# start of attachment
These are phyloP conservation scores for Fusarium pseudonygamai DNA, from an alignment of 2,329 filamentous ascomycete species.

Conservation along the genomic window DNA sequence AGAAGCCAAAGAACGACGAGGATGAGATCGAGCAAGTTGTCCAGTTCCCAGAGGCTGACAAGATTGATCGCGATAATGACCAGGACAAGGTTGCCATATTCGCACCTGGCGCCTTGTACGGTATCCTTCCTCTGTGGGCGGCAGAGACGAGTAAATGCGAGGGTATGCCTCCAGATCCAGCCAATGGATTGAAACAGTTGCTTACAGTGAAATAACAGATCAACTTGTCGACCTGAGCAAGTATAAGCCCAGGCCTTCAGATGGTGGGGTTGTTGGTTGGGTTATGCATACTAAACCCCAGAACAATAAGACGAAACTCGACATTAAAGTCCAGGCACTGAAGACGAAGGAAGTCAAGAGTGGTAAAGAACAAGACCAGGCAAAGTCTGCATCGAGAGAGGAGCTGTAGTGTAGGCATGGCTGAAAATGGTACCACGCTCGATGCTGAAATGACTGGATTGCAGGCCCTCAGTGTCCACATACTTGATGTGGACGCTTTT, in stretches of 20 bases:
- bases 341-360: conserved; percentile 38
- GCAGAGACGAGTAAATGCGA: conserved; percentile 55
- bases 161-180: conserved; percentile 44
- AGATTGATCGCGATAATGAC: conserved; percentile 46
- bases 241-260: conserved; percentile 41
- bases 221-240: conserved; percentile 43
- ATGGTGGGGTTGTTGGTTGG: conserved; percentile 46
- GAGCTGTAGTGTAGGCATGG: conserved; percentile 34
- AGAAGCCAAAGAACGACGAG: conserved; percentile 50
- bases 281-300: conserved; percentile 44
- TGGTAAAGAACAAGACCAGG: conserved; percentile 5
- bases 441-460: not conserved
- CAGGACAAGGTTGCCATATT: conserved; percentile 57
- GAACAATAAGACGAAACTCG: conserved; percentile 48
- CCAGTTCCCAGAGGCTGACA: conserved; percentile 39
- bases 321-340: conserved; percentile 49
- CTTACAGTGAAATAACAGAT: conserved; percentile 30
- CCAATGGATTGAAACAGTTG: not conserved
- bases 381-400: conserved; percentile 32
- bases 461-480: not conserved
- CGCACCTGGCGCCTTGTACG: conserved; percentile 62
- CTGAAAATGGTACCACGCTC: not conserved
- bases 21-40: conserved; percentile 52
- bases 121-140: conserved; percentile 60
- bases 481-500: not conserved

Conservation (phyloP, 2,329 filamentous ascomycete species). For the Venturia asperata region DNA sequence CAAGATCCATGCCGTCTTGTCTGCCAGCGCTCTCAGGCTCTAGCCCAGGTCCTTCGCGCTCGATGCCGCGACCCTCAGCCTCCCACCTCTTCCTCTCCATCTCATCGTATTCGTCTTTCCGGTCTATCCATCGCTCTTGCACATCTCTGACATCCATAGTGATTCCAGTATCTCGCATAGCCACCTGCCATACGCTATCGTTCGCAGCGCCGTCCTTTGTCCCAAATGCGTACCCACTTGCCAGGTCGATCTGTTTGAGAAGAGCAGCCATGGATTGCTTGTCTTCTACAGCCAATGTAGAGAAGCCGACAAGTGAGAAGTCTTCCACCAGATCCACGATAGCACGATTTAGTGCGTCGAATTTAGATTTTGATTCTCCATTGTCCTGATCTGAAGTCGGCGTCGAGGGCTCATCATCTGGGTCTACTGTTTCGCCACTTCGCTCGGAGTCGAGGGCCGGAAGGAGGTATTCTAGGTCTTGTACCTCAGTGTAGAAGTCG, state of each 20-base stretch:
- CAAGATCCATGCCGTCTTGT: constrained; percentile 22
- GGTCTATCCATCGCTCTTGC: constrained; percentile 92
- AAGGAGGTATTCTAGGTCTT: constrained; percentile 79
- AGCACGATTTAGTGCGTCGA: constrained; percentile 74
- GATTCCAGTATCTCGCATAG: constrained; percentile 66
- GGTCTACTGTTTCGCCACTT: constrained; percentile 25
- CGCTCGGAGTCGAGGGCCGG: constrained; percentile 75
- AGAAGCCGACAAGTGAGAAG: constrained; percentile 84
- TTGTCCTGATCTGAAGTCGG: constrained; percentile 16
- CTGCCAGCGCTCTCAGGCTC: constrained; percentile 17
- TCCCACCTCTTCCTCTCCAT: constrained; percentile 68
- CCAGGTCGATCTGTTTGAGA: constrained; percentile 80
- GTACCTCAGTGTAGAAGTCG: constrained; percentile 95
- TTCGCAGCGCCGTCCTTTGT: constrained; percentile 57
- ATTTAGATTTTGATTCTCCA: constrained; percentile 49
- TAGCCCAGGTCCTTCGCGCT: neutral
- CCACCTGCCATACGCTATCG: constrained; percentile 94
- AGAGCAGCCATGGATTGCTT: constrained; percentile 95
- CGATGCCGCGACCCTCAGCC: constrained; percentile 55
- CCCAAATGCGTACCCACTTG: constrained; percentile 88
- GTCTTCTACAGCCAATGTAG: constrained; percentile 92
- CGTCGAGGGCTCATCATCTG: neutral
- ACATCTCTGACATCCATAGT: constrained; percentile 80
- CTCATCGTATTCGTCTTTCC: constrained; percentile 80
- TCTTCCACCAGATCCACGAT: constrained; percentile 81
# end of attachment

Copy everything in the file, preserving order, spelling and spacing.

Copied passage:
These are phyloP conservation scores for Fusarium pseudonygamai DNA, from an alignment of 2,329 filamentous ascomycete species.

Conservation along the genomic window DNA sequence AGAAGCCAAAGAACGACGAGGATGAGATCGAGCAAGTTGTCCAGTTCCCAGAGGCTGACAAGATTGATCGCGATAATGACCAGGACAAGGTTGCCATATTCGCACCTGGCGCCTTGTACGGTATCCTTCCTCTGTGGGCGGCAGAGACGAGTAAATGCGAGGGTATGCCTCCAGATCCAGCCAATGGATTGAAACAGTTGCTTACAGTGAAATAACAGATCAACTTGTCGACCTGAGCAAGTATAAGCCCAGGCCTTCAGATGGTGGGGTTGTTGGTTGGGTTATGCATACTAAACCCCAGAACAATAAGACGAAACTCGACATTAAAGTCCAGGCACTGAAGACGAAGGAAGTCAAGAGTGGTAAAGAACAAGACCAGGCAAAGTCTGCATCGAGAGAGGAGCTGTAGTGTAGGCATGGCTGAAAATGGTACCACGCTCGATGCTGAAATGACTGGATTGCAGGCCCTCAGTGTCCACATACTTGATGTGGACGCTTTT, in stretches of 20 bases:
- bases 341-360: conserved; percentile 38
- GCAGAGACGAGTAAATGCGA: conserved; percentile 55
- bases 161-180: conserved; percentile 44
- AGATTGATCGCGATAATGAC: conserved; percentile 46
- bases 241-260: conserved; percentile 41
- bases 221-240: conserved; percentile 43
- ATGGTGGGGTTGTTGGTTGG: conserved; percentile 46
- GAGCTGTAGTGTAGGCATGG: conserved; percentile 34
- AGAAGCCAAAGAACGACGAG: conserved; percentile 50
- bases 281-300: conserved; percentile 44
- TGGTAAAGAACAAGACCAGG: conserved; percentile 5
- bases 441-460: not conserved
- CAGGACAAGGTTGCCATATT: conserved; percentile 57
- GAACAATAAGACGAAACTCG: conserved; percentile 48
- CCAGTTCCCAGAGGCTGACA: conserved; percentile 39
- bases 321-340: conserved; percentile 49
- CTTACAGTGAAATAACAGAT: conserved; percentile 30
- CCAATGGATTGAAACAGTTG: not conserved
- bases 381-400: conserved; percentile 32
- bases 461-480: not conserved
- CGCACCTGGCGCCTTGTACG: conserved; percentile 62
- CTGAAAATGGTACCACGCTC: not conserved
- bases 21-40: conserved; percentile 52
- bases 121-140: conserved; percentile 60
- bases 481-500: not conserved

Conservation (phyloP, 2,329 filamentous ascomycete species). For the Venturia asperata region DNA sequence CAAGATCCATGCCGTCTTGTCTGCCAGCGCTCTCAGGCTCTAGCCCAGGTCCTTCGCGCTCGATGCCGCGACCCTCAGCCTCCCACCTCTTCCTCTCCATCTCATCGTATTCGTCTTTCCGGTCTATCCATCGCTCTTGCACATCTCTGACATCCATAGTGATTCCAGTATCTCGCATAGCCACCTGCCATACGCTATCGTTCGCAGCGCCGTCCTTTGTCCCAAATGCGTACCCACTTGCCAGGTCGATCTGTTTGAGAAGAGCAGCCATGGATTGCTTGTCTTCTACAGCCAATGTAGAGAAGCCGACAAGTGAGAAGTCTTCCACCAGATCCACGATAGCACGATTTAGTGCGTCGAATTTAGATTTTGATTCTCCATTGTCCTGATCTGAAGTCGGCGTCGAGGGCTCATCATCTGGGTCTACTGTTTCGCCACTTCGCTCGGAGTCGAGGGCCGGAAGGAGGTATTCTAGGTCTTGTACCTCAGTGTAGAAGTCG, state of each 20-base stretch:
- CAAGATCCATGCCGTCTTGT: constrained; percentile 22
- GGTCTATCCATCGCTCTTGC: constrained; percentile 92
- AAGGAGGTATTCTAGGTCTT: constrained; percentile 79
- AGCACGATTTAGTGCGTCGA: constrained; percentile 74
- GATTCCAGTATCTCGCATAG: constrained; percentile 66
- GGTCTACTGTTTCGCCACTT: constrained; percentile 25
- CGCTCGGAGTCGAGGGCCGG: constrained; percentile 75
- AGAAGCCGACAAGTGAGAAG: constrained; percentile 84
- TTGTCCTGATCTGAAGTCGG: constrained; percentile 16
- CTGCCAGCGCTCTCAGGCTC: constrained; percentile 17
- TCCCACCTCTTCCTCTCCAT: constrained; percentile 68
- CCAGGTCGATCTGTTTGAGA: constrained; percentile 80
- GTACCTCAGTGTAGAAGTCG: constrained; percentile 95
- TTCGCAGCGCCGTCCTTTGT: constrained; percentile 57
- ATTTAGATTTTGATTCTCCA: constrained; percentile 49
- TAGCCCAGGTCCTTCGCGCT: neutral
- CCACCTGCCATACGCTATCG: constrained; percentile 94
- AGAGCAGCCATGGATTGCTT: constrained; percentile 95
- CGATGCCGCGACCCTCAGCC: constrained; percentile 55
- CCCAAATGCGTACCCACTTG: constrained; percentile 88
- GTCTTCTACAGCCAATGTAG: constrained; percentile 92
- CGTCGAGGGCTCATCATCTG: neutral
- ACATCTCTGACATCCATAGT: constrained; percentile 80
- CTCATCGTATTCGTCTTTCC: constrained; percentile 80
- TCTTCCACCAGATCCACGAT: constrained; percentile 81